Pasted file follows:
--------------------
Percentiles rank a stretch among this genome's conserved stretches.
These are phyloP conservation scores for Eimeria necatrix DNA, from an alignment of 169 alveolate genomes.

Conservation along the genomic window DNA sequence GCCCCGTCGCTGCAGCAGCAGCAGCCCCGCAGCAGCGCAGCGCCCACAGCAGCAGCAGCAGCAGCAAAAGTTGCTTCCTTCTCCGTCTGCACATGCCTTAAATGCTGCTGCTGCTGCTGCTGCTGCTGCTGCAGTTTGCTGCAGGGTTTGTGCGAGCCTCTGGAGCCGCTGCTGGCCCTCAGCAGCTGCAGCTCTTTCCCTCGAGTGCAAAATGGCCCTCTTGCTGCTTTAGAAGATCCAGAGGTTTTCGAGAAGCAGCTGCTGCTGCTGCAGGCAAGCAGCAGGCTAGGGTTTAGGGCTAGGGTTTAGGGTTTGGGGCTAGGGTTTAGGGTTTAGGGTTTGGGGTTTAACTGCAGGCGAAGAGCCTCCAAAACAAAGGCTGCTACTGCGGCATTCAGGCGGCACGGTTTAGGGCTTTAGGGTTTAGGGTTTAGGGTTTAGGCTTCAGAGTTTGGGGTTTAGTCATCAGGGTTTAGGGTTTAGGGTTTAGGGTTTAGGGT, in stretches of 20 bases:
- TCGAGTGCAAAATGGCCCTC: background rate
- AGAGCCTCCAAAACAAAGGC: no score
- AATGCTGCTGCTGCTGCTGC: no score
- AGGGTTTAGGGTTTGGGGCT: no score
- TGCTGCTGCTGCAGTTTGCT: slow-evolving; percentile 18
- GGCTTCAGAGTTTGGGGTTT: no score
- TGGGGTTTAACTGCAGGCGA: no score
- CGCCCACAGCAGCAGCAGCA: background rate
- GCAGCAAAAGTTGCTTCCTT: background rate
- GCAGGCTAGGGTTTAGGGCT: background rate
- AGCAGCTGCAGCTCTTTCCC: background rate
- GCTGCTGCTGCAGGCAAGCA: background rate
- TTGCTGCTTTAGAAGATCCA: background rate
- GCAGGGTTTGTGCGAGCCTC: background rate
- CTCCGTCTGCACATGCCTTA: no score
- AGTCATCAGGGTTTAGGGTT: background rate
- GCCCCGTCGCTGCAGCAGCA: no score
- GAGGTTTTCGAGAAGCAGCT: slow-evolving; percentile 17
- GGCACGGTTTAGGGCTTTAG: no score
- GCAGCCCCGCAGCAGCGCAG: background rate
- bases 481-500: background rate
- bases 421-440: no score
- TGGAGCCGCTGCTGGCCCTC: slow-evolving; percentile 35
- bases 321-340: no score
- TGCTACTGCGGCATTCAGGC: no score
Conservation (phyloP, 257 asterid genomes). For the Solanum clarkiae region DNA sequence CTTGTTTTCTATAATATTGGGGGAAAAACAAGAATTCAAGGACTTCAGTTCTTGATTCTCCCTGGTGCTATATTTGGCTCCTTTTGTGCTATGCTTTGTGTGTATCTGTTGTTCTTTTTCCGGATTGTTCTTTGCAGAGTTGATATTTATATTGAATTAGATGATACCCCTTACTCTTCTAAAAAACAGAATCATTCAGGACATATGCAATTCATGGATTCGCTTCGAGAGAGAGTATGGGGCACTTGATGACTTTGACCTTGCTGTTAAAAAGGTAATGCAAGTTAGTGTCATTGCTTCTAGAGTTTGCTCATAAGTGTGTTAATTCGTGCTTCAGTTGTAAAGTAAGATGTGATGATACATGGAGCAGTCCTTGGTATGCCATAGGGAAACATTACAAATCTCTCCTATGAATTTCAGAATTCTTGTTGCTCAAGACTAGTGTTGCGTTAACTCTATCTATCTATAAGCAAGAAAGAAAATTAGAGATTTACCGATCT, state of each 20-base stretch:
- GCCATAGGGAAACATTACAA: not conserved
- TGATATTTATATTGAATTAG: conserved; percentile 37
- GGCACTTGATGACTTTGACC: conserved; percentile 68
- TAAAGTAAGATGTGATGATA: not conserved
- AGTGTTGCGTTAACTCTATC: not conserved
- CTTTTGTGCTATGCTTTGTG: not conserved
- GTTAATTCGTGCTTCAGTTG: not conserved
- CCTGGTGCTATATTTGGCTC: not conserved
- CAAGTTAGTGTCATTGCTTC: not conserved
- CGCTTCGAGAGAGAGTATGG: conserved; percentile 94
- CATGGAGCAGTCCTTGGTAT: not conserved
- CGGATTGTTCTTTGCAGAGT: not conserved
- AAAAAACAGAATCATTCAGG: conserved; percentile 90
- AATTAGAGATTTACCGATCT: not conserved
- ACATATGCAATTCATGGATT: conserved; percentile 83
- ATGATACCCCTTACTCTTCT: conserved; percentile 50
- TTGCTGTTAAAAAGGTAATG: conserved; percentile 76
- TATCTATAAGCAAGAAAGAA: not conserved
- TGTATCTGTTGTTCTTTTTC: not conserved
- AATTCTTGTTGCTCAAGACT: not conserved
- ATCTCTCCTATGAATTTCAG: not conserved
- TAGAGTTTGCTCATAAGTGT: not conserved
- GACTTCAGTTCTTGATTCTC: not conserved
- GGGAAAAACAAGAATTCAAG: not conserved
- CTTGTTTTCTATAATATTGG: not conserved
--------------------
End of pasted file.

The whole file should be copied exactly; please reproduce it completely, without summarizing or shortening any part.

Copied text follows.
Percentiles rank a stretch among this genome's conserved stretches.
These are phyloP conservation scores for Eimeria necatrix DNA, from an alignment of 169 alveolate genomes.

Conservation along the genomic window DNA sequence GCCCCGTCGCTGCAGCAGCAGCAGCCCCGCAGCAGCGCAGCGCCCACAGCAGCAGCAGCAGCAGCAAAAGTTGCTTCCTTCTCCGTCTGCACATGCCTTAAATGCTGCTGCTGCTGCTGCTGCTGCTGCTGCAGTTTGCTGCAGGGTTTGTGCGAGCCTCTGGAGCCGCTGCTGGCCCTCAGCAGCTGCAGCTCTTTCCCTCGAGTGCAAAATGGCCCTCTTGCTGCTTTAGAAGATCCAGAGGTTTTCGAGAAGCAGCTGCTGCTGCTGCAGGCAAGCAGCAGGCTAGGGTTTAGGGCTAGGGTTTAGGGTTTGGGGCTAGGGTTTAGGGTTTAGGGTTTGGGGTTTAACTGCAGGCGAAGAGCCTCCAAAACAAAGGCTGCTACTGCGGCATTCAGGCGGCACGGTTTAGGGCTTTAGGGTTTAGGGTTTAGGGTTTAGGCTTCAGAGTTTGGGGTTTAGTCATCAGGGTTTAGGGTTTAGGGTTTAGGGTTTAGGGT, in stretches of 20 bases:
- TCGAGTGCAAAATGGCCCTC: background rate
- AGAGCCTCCAAAACAAAGGC: no score
- AATGCTGCTGCTGCTGCTGC: no score
- AGGGTTTAGGGTTTGGGGCT: no score
- TGCTGCTGCTGCAGTTTGCT: slow-evolving; percentile 18
- GGCTTCAGAGTTTGGGGTTT: no score
- TGGGGTTTAACTGCAGGCGA: no score
- CGCCCACAGCAGCAGCAGCA: background rate
- GCAGCAAAAGTTGCTTCCTT: background rate
- GCAGGCTAGGGTTTAGGGCT: background rate
- AGCAGCTGCAGCTCTTTCCC: background rate
- GCTGCTGCTGCAGGCAAGCA: background rate
- TTGCTGCTTTAGAAGATCCA: background rate
- GCAGGGTTTGTGCGAGCCTC: background rate
- CTCCGTCTGCACATGCCTTA: no score
- AGTCATCAGGGTTTAGGGTT: background rate
- GCCCCGTCGCTGCAGCAGCA: no score
- GAGGTTTTCGAGAAGCAGCT: slow-evolving; percentile 17
- GGCACGGTTTAGGGCTTTAG: no score
- GCAGCCCCGCAGCAGCGCAG: background rate
- bases 481-500: background rate
- bases 421-440: no score
- TGGAGCCGCTGCTGGCCCTC: slow-evolving; percentile 35
- bases 321-340: no score
- TGCTACTGCGGCATTCAGGC: no score
Conservation (phyloP, 257 asterid genomes). For the Solanum clarkiae region DNA sequence CTTGTTTTCTATAATATTGGGGGAAAAACAAGAATTCAAGGACTTCAGTTCTTGATTCTCCCTGGTGCTATATTTGGCTCCTTTTGTGCTATGCTTTGTGTGTATCTGTTGTTCTTTTTCCGGATTGTTCTTTGCAGAGTTGATATTTATATTGAATTAGATGATACCCCTTACTCTTCTAAAAAACAGAATCATTCAGGACATATGCAATTCATGGATTCGCTTCGAGAGAGAGTATGGGGCACTTGATGACTTTGACCTTGCTGTTAAAAAGGTAATGCAAGTTAGTGTCATTGCTTCTAGAGTTTGCTCATAAGTGTGTTAATTCGTGCTTCAGTTGTAAAGTAAGATGTGATGATACATGGAGCAGTCCTTGGTATGCCATAGGGAAACATTACAAATCTCTCCTATGAATTTCAGAATTCTTGTTGCTCAAGACTAGTGTTGCGTTAACTCTATCTATCTATAAGCAAGAAAGAAAATTAGAGATTTACCGATCT, state of each 20-base stretch:
- GCCATAGGGAAACATTACAA: not conserved
- TGATATTTATATTGAATTAG: conserved; percentile 37
- GGCACTTGATGACTTTGACC: conserved; percentile 68
- TAAAGTAAGATGTGATGATA: not conserved
- AGTGTTGCGTTAACTCTATC: not conserved
- CTTTTGTGCTATGCTTTGTG: not conserved
- GTTAATTCGTGCTTCAGTTG: not conserved
- CCTGGTGCTATATTTGGCTC: not conserved
- CAAGTTAGTGTCATTGCTTC: not conserved
- CGCTTCGAGAGAGAGTATGG: conserved; percentile 94
- CATGGAGCAGTCCTTGGTAT: not conserved
- CGGATTGTTCTTTGCAGAGT: not conserved
- AAAAAACAGAATCATTCAGG: conserved; percentile 90
- AATTAGAGATTTACCGATCT: not conserved
- ACATATGCAATTCATGGATT: conserved; percentile 83
- ATGATACCCCTTACTCTTCT: conserved; percentile 50
- TTGCTGTTAAAAAGGTAATG: conserved; percentile 76
- TATCTATAAGCAAGAAAGAA: not conserved
- TGTATCTGTTGTTCTTTTTC: not conserved
- AATTCTTGTTGCTCAAGACT: not conserved
- ATCTCTCCTATGAATTTCAG: not conserved
- TAGAGTTTGCTCATAAGTGT: not conserved
- GACTTCAGTTCTTGATTCTC: not conserved
- GGGAAAAACAAGAATTCAAG: not conserved
- CTTGTTTTCTATAATATTGG: not conserved